On June 1st, 1695, the first foundation stone was laid for one of the few remaining 17th century city fortifications to be found in Germany. Today the Petersberg Citadel is an impressive example of European fortification construction dating from the 17th to the 19th centuries.
Only parts of the fortification were open to the public in 1964, but after 1990 it was extensively renovated. Today the greater part of the casemates, esplanades and bastions inside the fortification area are now open to visitors. The completion of the citadel and the Petersberg proved to be Erfurt’s largest undertaking. The citadel itself and more importantly, the entire area of the Petersberg including the Peterskirche, (a Romanesque basilica containing three naves) overlooks Erfurt’s old city centre. Before 1990, this unique ensemble had unfortunately not received the attention it deserved, but a Petersberg festival has been inaugurated to rectify the situation and to bring an important historical site back to become a centre of interest for both tourists and local people.
One of the highlights of the festival is an historical military demonstration and procession. Other special attractions are tours within the bowels of the fortification or visits to the fortification bakery of 1882, which, in 1995, was restored to its original character– A tasting of the wares is included!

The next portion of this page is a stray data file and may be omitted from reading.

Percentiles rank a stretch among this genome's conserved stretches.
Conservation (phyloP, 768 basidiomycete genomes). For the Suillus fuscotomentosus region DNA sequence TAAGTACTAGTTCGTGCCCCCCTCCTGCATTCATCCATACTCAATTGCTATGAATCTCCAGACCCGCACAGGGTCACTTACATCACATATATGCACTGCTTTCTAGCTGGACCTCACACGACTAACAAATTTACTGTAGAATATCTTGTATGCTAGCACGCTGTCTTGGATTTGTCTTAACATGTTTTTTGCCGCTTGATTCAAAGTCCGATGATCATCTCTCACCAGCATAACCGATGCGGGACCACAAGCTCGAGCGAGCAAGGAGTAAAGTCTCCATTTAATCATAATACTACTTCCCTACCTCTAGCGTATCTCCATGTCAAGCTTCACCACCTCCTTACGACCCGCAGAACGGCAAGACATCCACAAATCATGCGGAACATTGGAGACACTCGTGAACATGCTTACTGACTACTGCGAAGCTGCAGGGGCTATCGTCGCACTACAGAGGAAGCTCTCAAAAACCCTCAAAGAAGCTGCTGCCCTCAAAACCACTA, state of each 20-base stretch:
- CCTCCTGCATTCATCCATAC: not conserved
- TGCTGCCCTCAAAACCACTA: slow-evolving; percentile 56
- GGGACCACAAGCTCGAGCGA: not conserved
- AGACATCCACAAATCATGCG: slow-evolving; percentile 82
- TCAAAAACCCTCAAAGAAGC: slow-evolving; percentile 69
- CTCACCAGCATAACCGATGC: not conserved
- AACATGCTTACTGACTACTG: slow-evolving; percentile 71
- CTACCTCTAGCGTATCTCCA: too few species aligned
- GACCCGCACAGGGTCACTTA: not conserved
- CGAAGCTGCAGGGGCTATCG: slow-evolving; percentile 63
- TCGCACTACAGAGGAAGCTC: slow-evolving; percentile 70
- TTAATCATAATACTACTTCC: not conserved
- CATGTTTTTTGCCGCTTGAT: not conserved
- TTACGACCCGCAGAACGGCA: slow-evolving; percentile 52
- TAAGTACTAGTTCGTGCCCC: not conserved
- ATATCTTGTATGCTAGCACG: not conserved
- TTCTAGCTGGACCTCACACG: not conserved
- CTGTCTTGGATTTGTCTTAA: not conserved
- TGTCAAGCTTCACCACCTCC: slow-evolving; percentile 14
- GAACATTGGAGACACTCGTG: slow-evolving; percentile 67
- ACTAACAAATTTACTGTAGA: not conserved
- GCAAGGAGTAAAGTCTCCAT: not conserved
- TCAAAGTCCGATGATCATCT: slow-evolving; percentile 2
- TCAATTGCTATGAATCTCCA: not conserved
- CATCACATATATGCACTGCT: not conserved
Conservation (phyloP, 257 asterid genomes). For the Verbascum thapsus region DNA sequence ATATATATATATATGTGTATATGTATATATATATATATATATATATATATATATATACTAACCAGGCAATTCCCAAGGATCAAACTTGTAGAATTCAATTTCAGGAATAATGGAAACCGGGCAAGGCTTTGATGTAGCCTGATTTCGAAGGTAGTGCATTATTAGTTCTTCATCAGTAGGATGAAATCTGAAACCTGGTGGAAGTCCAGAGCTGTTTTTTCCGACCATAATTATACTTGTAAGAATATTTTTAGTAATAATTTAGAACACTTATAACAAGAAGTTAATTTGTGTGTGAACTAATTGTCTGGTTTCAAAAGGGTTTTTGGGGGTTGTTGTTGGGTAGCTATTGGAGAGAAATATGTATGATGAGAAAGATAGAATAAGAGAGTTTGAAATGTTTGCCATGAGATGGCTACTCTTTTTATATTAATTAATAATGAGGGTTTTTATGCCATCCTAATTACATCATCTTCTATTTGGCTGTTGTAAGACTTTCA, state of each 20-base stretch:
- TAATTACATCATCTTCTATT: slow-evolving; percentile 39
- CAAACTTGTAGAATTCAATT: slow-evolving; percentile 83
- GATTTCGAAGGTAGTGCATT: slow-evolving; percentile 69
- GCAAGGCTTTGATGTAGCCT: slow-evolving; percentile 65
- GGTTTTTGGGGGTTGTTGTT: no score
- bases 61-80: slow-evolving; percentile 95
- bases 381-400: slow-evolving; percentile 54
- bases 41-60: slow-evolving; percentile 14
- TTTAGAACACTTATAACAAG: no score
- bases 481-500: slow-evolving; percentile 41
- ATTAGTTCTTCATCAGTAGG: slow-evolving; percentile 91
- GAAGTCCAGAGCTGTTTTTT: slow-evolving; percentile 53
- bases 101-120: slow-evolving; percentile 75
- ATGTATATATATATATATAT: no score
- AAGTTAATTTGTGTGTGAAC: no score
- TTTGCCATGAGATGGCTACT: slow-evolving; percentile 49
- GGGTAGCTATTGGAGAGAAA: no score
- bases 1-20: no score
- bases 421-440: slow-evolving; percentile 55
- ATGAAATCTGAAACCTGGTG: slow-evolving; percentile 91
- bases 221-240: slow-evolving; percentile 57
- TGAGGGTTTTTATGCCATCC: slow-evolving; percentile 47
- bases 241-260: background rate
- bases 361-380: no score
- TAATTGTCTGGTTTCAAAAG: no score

The neo-Gothic town-hall at the Fischmarkt was built between 1870 and 1874. Inside the stairwells and the Festsaal (main function hall) there are numerous wall paintings depicting legends and scenes from the life of Luther as well as pictures illustrating the history of Thuringia and Erfurt. The Festsaal is frequently used as a venue for concerts, lectures and receptions.
The Fischmarkt is located at the historical intersection where the "via regia" (the Royal Road) met the old north-south trading route. Besides the town-hall, there are several beautiful Renaissance houses in the same area such as the "Haus zum roten Ochsen" (1562) and the "Haus zum Breiten Herd" (1584) as well as a statue of St. Martin dressed in the attire of a Roman soldier. The statue was nicknamed "Roland" by the people of Erfurt.
The Statthalterei, once the residence of the governors of Erfurt, was an institution erected by the electors of Mainz and is now the seat of the President of Thuringia and the Staatskanzlei. Designed by Maximilian von Welsch, the chancellery was built in the Renaissance style between 1711 and 1720. The western part of the Baroque façade together with the official portal is of great architectural interest. Guests who came to this house included Schiller, Herder, W. v. Humboldt and Wieland. It was also here that the historical meeting between Napoleon and Goethe took place.